Although human values and value dissimilarity play pivotal roles in the prejudice literature, there remain important gaps in our understanding. To address these gaps, we recruited three British samples (N=350) and presented Muslim immigrants, refugees, and economic migrants as target groups. Using polynomial regression analyses, we simultaneously tested effects of individuals’ own values, their perceptions of immigrant values, and self-immigrant value dissimilarities on prejudice. Results indicated that favorability toward immigrants is higher when individuals hold higher self-transcendence values (e.g., equality) and lower self-enhancement values (e.g., power), and when they perceive immigrants to hold higher self-transcendence values and lower self-enhancement values. In addition, prejudice toward immigrants is higher when individuals who hold higher conservation values (e.g., security) perceive immigrants to value openness (e.g., freedom) more, suggesting a value dissimilarity effect. No value dissimilarity effects emerged when immigrants were perceived to be higher in conservation, self-transcendence, or self-enhancement values. Overall, these results showed that effects of values and value dissimilarity differ depending on which value dimension is considered. Additionally, the results revealed support for a novel mechanism with the motivation to be non-prejudiced underpinning the links between individuals’ values and prejudice. Our discussion highlights the multifaceted manner in which values are linked to prejudice.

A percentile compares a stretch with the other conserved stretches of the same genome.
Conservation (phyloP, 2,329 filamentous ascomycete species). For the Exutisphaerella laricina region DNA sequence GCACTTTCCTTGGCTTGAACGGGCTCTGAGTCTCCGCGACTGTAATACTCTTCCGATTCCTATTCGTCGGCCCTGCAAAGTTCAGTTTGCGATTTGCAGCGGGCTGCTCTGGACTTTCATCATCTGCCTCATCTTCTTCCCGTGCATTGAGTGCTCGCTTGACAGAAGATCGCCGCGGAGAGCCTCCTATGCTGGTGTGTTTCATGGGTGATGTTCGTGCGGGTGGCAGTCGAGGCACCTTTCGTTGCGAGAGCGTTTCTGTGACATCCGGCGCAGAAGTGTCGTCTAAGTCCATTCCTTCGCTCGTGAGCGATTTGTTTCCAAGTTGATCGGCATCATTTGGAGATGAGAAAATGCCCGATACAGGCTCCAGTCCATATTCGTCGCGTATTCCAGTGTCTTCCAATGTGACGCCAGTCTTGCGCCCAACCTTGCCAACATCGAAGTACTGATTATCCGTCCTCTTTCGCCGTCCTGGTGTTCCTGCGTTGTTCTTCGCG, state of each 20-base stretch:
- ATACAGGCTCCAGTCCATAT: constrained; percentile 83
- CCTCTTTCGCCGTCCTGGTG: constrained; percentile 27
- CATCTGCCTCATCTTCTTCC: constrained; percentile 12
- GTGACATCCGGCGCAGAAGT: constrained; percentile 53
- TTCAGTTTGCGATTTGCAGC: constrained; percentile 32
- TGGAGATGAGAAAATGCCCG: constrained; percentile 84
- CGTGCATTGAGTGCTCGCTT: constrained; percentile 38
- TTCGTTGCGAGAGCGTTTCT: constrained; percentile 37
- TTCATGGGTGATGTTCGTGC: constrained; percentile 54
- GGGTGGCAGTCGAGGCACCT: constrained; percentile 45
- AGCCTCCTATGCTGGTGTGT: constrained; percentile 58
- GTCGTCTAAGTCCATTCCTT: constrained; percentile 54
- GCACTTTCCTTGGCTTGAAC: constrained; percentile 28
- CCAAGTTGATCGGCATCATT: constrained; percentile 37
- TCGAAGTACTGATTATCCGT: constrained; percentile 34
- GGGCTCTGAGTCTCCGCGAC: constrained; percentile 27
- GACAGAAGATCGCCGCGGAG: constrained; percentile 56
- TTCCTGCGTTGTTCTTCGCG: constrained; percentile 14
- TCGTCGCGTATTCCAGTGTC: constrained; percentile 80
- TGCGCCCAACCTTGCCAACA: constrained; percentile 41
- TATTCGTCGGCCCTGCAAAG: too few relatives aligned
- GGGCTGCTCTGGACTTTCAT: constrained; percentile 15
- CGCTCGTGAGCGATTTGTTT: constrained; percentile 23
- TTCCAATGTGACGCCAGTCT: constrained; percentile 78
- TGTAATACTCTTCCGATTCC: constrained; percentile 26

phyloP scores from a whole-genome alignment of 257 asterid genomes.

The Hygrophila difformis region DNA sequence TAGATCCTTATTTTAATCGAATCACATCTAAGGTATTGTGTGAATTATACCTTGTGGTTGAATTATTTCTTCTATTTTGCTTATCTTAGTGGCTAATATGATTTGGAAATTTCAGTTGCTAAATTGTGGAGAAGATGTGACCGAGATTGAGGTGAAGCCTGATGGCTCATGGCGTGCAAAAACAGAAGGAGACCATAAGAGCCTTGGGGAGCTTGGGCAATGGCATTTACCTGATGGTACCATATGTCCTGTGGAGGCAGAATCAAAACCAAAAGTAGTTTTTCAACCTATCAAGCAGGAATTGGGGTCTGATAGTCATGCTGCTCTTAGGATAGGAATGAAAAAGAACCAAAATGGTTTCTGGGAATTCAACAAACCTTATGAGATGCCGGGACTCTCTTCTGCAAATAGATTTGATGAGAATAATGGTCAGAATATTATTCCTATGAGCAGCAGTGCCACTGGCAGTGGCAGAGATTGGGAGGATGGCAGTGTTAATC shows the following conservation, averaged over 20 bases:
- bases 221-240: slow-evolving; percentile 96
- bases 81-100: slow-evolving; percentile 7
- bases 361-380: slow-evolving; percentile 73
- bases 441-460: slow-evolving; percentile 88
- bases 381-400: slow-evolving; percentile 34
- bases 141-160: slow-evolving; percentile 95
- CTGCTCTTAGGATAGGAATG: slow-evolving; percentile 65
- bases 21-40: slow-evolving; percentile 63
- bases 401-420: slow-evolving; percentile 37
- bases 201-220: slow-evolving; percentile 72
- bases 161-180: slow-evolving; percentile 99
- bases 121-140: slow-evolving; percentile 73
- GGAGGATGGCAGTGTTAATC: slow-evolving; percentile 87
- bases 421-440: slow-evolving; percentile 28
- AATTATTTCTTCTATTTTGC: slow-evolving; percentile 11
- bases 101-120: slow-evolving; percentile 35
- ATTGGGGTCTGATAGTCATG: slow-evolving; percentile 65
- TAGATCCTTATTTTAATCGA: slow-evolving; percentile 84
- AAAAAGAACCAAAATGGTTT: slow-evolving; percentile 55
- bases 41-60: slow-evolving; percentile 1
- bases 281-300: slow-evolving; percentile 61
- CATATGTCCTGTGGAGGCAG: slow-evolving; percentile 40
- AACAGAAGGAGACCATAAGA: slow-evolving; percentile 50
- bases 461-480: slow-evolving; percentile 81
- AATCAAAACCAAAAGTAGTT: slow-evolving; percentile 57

|Publication status||Published - 7 Feb 2019|